Shapeshifting; How Ms. Marvel (2014) Handles Escapism

In the 30’s and 40’s, as the world was embroiled in a devastating war, Superman provided people a ray of hope in the pages of Action Comics. He was superior to your average man in every way, and possessed an unshakable, unwavering sense of justice and morality. He provided people with the fantasy of someone they could look up to, someone who would save the day no matter what. He provided them with escapism. Superhero comics are some of the most popular forms of escapist fiction there are. People can lose themselves in a world of adventure and action. They can forget about their problems and immerse themselves in a much simpler, more just version of the world, where someone is always out there to set things right. For a little while, they can become someone else. However, as time has gone on, readers and writers have shown that becoming someone else isn’t the only or even the best form of escapism comics can provide.
In the 60’s, Marvel comics provided new heroes for the nuclear age, more human and dysfunctional than those of old. The Fantastic Four, the X-Men, the Avengers, etc. These heroes had problems. They weren’t universally loved. They were weird. They suffered tragedy. Yet despite their problems, people found themselves even more wrapped up in the escapist fantasy of these flawed yet brave and bombastic heroes fighting against evil and saving the innocent. No hero encapsulated this dichotomy more than Spider-Man. Peter Parker’s life was embroiled in misfortune and riddled with problems – the same problems that plagued many of his readers in their own lives. However, because of these failings, and these problems, when he inevitably rose above them to do the right thing, it was all the more cathartic.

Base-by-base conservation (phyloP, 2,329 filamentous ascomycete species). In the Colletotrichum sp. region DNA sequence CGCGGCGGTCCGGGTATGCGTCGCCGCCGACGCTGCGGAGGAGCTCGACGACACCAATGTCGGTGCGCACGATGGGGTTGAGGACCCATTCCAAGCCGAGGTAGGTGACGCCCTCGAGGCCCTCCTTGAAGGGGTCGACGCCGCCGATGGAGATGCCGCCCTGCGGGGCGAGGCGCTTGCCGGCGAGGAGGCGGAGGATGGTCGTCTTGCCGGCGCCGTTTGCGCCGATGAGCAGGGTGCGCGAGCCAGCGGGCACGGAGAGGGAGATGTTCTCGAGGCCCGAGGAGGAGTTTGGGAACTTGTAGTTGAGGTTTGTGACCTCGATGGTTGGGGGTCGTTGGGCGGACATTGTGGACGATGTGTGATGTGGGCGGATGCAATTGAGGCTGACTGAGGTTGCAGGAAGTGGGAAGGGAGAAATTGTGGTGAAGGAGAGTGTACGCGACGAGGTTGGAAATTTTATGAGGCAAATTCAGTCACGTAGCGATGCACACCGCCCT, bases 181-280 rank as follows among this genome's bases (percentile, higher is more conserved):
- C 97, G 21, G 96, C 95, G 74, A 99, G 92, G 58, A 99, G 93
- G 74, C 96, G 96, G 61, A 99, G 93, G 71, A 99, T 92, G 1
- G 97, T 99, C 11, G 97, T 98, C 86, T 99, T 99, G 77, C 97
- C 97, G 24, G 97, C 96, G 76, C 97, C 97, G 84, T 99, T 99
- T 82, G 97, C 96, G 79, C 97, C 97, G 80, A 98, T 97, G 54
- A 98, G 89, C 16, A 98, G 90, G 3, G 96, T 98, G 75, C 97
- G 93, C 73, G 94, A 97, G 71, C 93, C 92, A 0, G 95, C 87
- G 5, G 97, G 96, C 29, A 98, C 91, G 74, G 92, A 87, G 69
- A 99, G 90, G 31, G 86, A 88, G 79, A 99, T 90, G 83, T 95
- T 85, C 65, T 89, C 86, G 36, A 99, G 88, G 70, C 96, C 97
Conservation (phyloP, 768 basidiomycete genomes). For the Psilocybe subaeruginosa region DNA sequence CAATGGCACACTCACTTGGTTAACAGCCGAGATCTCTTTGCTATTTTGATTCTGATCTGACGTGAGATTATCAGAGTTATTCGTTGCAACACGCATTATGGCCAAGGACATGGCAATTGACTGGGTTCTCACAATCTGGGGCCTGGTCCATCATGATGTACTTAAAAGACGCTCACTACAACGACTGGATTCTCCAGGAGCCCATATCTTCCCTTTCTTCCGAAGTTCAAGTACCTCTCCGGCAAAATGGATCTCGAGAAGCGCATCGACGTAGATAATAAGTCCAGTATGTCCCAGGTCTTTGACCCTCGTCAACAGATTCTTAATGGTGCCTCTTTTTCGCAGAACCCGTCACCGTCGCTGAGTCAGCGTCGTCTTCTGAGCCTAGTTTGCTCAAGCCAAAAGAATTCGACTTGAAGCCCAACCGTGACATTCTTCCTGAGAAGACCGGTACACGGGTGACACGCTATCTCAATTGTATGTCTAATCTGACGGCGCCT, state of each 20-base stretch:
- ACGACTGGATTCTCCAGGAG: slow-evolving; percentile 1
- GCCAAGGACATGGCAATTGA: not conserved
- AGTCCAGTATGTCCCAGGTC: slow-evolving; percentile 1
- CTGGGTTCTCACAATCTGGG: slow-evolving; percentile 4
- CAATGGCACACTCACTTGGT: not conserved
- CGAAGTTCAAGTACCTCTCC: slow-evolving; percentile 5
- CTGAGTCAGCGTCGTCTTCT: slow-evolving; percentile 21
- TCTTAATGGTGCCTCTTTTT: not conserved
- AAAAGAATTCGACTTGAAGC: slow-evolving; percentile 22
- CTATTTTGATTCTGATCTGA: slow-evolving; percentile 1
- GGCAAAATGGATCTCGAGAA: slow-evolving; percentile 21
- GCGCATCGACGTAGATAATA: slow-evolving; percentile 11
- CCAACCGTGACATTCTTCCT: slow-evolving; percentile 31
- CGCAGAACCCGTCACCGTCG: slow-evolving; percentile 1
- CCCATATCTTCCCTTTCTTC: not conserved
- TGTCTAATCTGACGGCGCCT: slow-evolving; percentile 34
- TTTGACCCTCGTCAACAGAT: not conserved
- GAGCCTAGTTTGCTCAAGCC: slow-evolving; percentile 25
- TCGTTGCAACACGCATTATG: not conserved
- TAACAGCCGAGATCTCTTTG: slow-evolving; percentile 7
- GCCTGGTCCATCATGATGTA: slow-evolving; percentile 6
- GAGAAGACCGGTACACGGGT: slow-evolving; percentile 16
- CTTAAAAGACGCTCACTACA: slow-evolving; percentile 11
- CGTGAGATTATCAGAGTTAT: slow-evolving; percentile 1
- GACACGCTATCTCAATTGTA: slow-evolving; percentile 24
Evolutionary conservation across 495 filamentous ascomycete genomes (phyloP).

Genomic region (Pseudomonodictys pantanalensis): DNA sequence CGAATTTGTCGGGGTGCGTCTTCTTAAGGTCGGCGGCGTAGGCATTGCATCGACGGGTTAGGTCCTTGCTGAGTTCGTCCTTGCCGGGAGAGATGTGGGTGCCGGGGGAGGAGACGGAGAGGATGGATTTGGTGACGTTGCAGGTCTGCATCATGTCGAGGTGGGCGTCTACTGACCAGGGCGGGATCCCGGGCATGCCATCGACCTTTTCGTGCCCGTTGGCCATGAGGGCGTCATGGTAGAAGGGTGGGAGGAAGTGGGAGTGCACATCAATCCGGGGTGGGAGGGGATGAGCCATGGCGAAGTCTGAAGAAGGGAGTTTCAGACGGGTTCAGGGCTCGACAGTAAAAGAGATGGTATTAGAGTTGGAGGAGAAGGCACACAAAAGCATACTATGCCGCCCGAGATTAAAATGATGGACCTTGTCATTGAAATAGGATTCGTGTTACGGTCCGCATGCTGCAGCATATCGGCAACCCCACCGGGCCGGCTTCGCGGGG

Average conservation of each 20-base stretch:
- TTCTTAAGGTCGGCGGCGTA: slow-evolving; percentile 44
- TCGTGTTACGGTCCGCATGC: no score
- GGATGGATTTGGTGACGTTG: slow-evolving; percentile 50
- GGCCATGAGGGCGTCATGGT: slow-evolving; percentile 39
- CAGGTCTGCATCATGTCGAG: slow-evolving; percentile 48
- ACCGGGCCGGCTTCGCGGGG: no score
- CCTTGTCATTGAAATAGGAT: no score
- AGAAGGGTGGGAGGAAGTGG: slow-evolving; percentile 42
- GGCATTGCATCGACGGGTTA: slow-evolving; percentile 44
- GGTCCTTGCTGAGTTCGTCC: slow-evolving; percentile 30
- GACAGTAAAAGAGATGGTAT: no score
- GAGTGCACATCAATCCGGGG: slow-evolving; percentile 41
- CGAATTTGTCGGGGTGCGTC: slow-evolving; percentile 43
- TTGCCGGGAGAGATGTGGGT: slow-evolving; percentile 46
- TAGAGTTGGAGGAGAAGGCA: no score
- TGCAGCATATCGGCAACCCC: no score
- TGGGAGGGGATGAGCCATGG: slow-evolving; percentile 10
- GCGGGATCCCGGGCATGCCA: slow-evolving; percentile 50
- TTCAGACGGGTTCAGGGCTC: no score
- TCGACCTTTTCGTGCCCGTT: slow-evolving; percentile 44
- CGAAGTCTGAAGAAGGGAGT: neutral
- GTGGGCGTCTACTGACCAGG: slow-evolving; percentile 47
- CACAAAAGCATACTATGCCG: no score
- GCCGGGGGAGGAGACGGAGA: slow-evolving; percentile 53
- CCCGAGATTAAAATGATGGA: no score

Since then, comics have provided readers with all manner of similarly flawed heroes for audiences around the world to relate to and in 2014, writer G. Willow Wilson, provided readers with yet another in the pages of Ms. Marvel. Kamala Khan, the titular Ms. Marvel is very similar to Peter Parker in many ways. A young teenager with relatable problems, who finds herself in possession of extraordinary abilities and dedicates herself to fighting crime with them. She’s different in some ways too, of course. She has both her parents. She isn’t plagued by perpetual poverty. She didn’t require intense tragedy to set her on the path of heroism. And, most importantly to this essay, Peter Parker was a white man while Kamala Khan is a Pakistani woman.
2014’s Ms. Marvel tackles race and religion in an interesting way, and in doing so provides a twist on the escapist fantasy found in many other comics. In the very first panel, on the very first page, Kamala is shown desiring something simple: a BLT. Yet, due to her faith, she’s obviously forbidden from indulging.

This moment is comedic, and played as such, yet it’s an early indicator of a theme that runs throughout the first arc of the series. Kamala Khan is never shown as hating her race or religion nor are the lives of her white counterparts presented as superior. Nevertheless, Kamala Khan still experiences angst as a result of the fact that she’s a minority that must live a similar yet different life to her white peers with different obstacles and considerations.
Du Bois called this sensation “Double Consciousness.” He spoke of the Black American experience, but I can only assume it is a similar sort of thing to all minorities, to an extent. “It is a peculiar sensation, this double-consciousness, this sense of always looking at one’s self through the eyes of others, of measuring one’s soul by the tape of a world that looks on in amused contempt and pity.” Indeed, one of the characters in the book, Zoe, embodies this sentiment perfectly. Outwardly nice, yet always assuming the worst about Kamala’s heritage, making rude and bigoted comments while never dropping the facade of love and concern. Kamala muses in issue 2 that  “As soon as Zoe shows up I feel…uncomfortable. Like I have to be someone else.” This impulse to be someone else lies at the heart of Kamala’s character throughout this first arc.